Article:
In which cases will shoppers still be given paper receipts in France?

Shops no longer have to automatically print receipts - but there are some exceptions

A person wearing a white jumper holding a receipt while pushing a trolley
As of 1 August, if you want a paper receipt in France you will, in many cases, have to now ask for one
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From August, consumers will no longer be automatically given a paper receipt in French shops in a bid to cut down on paper wastage.

What is changing and why?

As of today (August 1), paper receipts will no longer be automatically printed:

  • In shops

  • When a purchase is made by bank card

  • When buying something from a vending machine or withdrawing money from an ATM

  • When a customer gets a voucher or coupon.

The aim is to reduce the environmental impact of paper receipts in France. Every year some 30 billion till and bank receipts and paper vouchers are printed in France, according to the Economy Ministry, a colossal waste in terms of trees cut down and water used in manufacturing.

The change was due to be introduced first in January and then in April but was pushed back on both occasions.

Read more: Two key changes coming in France from August 1, 2023

Will electronic receipts be offered instead?

When this measure was first proposed, it was stated that many shops were expected to offer receipts by electronic means, such as email or text.

However, the final law does not impose any requirement to volunteer this, or to have the option at all, though shops that are set up with the technology to do so may offer it if they wish.

As this requires you to supply contact details, regulations on confidentiality for personal data apply.


Firstly, shoppers can still ask for a paper receipt when buying something, regardless of the amount or the item purchased.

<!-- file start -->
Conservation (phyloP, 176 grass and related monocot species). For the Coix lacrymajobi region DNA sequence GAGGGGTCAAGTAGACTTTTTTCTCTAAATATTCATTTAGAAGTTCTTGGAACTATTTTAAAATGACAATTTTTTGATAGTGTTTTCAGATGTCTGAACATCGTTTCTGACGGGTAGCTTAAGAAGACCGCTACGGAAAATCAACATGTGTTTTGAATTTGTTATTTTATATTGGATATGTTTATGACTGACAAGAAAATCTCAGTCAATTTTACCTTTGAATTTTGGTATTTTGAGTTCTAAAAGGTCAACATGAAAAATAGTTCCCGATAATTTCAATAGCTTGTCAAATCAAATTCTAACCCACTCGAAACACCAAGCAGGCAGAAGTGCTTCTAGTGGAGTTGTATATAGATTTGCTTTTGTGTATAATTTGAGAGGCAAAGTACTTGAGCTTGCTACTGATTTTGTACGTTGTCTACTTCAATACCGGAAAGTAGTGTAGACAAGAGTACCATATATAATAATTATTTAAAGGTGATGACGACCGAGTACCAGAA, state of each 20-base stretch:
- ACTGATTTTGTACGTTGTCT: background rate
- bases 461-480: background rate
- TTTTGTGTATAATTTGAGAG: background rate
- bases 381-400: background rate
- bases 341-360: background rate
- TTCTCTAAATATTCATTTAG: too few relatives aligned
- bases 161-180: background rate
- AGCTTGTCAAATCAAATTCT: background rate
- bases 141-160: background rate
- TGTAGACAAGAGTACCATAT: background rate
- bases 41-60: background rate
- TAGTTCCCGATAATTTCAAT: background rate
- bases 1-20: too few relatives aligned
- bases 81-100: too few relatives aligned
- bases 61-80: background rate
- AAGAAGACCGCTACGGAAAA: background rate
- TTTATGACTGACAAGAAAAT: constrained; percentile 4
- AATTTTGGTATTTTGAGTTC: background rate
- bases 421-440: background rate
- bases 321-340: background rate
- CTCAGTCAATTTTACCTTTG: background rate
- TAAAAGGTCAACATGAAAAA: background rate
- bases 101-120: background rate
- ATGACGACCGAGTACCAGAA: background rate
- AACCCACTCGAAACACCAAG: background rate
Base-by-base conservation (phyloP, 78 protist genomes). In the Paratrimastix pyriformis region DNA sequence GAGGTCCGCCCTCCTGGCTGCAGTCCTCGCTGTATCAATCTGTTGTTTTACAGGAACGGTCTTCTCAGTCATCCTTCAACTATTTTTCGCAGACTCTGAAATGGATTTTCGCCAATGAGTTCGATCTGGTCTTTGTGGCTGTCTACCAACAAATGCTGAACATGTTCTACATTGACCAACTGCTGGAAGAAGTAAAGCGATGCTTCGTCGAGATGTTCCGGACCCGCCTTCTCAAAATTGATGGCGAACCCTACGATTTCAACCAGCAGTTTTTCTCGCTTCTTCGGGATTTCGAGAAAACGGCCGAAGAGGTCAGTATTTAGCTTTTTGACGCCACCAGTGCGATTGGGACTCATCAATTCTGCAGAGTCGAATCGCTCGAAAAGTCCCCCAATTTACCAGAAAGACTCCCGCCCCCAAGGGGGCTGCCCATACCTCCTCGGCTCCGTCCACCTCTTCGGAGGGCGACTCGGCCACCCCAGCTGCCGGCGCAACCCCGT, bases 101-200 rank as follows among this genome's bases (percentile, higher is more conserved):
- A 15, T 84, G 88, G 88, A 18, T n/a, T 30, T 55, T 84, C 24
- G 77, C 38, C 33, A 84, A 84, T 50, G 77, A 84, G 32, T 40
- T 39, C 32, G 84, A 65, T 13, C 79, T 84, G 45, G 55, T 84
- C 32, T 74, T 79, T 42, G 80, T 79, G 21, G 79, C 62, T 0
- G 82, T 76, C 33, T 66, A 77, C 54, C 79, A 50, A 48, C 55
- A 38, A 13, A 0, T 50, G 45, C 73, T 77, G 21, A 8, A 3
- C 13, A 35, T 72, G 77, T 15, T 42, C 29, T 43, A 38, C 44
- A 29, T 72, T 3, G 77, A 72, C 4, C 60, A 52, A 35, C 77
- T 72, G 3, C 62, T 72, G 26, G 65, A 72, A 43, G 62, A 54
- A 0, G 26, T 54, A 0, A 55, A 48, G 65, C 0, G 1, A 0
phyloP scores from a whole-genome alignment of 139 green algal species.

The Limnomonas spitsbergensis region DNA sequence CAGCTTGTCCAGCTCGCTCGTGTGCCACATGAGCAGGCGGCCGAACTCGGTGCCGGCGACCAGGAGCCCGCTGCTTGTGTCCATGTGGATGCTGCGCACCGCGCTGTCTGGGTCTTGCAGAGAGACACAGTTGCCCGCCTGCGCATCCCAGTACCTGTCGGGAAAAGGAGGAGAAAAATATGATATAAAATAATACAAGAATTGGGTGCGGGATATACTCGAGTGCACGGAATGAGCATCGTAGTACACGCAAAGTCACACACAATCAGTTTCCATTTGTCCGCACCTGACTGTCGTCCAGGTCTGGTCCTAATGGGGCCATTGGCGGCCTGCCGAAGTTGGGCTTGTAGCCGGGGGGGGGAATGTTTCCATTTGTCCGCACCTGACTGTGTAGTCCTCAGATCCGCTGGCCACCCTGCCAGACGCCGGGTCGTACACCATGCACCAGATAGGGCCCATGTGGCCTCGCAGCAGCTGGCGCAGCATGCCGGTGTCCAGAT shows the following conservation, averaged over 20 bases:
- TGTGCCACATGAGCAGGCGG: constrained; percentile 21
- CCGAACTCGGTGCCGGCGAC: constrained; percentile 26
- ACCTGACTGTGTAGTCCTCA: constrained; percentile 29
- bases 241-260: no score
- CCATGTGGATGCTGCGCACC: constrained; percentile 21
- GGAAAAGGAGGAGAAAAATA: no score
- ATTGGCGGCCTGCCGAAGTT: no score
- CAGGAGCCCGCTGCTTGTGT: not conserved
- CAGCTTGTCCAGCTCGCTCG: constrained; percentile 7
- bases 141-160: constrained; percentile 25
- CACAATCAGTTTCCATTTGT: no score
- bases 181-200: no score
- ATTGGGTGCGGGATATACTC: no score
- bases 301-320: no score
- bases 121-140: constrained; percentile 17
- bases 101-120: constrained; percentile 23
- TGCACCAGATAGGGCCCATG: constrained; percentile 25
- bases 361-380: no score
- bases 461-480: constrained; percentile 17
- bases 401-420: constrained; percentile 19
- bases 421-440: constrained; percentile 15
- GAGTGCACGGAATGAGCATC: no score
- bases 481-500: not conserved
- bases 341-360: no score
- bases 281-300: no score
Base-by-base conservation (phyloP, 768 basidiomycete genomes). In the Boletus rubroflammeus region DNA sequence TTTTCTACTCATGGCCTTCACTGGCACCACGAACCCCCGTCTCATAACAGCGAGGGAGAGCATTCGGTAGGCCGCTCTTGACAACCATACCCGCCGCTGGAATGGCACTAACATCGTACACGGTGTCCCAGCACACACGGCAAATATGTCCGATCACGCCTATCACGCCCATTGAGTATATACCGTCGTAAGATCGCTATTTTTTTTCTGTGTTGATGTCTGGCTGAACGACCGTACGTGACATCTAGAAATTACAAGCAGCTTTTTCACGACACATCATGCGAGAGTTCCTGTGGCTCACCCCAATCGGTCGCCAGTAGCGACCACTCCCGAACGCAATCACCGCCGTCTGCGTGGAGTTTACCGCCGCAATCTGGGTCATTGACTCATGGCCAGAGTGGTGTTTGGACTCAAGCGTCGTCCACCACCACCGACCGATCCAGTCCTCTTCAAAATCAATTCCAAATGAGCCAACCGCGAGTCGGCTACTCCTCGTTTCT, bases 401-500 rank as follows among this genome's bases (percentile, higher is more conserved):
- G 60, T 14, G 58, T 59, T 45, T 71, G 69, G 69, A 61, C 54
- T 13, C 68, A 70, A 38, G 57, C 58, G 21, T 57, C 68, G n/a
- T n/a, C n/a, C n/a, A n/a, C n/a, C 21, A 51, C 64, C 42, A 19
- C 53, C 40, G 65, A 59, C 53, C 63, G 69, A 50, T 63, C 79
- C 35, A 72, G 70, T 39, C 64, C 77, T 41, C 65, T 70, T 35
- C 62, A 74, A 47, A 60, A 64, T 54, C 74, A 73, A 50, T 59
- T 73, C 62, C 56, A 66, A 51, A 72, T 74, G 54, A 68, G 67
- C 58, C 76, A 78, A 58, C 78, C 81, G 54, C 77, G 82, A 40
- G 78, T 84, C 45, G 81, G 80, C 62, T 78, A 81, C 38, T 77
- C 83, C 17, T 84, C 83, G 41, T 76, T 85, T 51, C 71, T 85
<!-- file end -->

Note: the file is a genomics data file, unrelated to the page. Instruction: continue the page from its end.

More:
Shops are also required to have a sign near the checkout stating paper receipts will not be given automatically but that customers can ask for one.

There are also several situations in which the customer must automatically be given a paper receipt:

  • For ‘durable goods’ where the receipt acts as the guarantee, such as electronic devices, cameras, games and toys, sporting goods, watches, lights, sunglasses and furniture

  • In shops where you pay for an item and then take a receipt to a counter to collect it

  • In hotels and restaurants

  • When buying a service, for example going to the hairdresser

  • When a payment is cancelled or does not go through – for example, if a card does not work

  • When a card transaction requires the business to credit money back to the client such as when reimbursing someone who has returned an item bought with a card

As mentioned above, customers will have the option in some shops to be sent an e-receipt (digital receipt), via text, email, or by scanning a QR code.

Some shops, such as supermarkets, also have phone applications which will automatically save your receipts if you scan your store card before a purchase.

Customer rights

There have been worries that the disappearance of automatic paper receipts could cause problems for customer rights.

Notably, if you want to make use of the legal ‘guarantee of conformity’ because an item is faulty, it could be more complicated to prove what you paid, and when, if you have no receipt, whether paper or otherwise.

Options include going through your bank statements, or phone apps (see above), or asking the shop to search its records. The latter is likely to be easier if you bought using a loyalty card.

However, state consumer information service the Institut national de la consommation recommends asking for a receipt systematically for anything where you may want to exchange the item or make use of a guarantee.

That includes items such as clothes and shoes which are not covered by the ongoing obligation for shops to give a receipt.

Consumer group UFC Que Choisir has also noted that a receipt can be useful where you choose an item from the shelves because it was stated to be sold at a reduced price, to check this was correctly applied.

Another association, Familles Rurales, has stated that e-receipts are not the solution for everyone, as millions of people have no computer or smartphone.

If you have a problem relating to your customer rights you can report it to the official anti-fraud and consumer rights body DGCCRF using its Signal Conso website or app.

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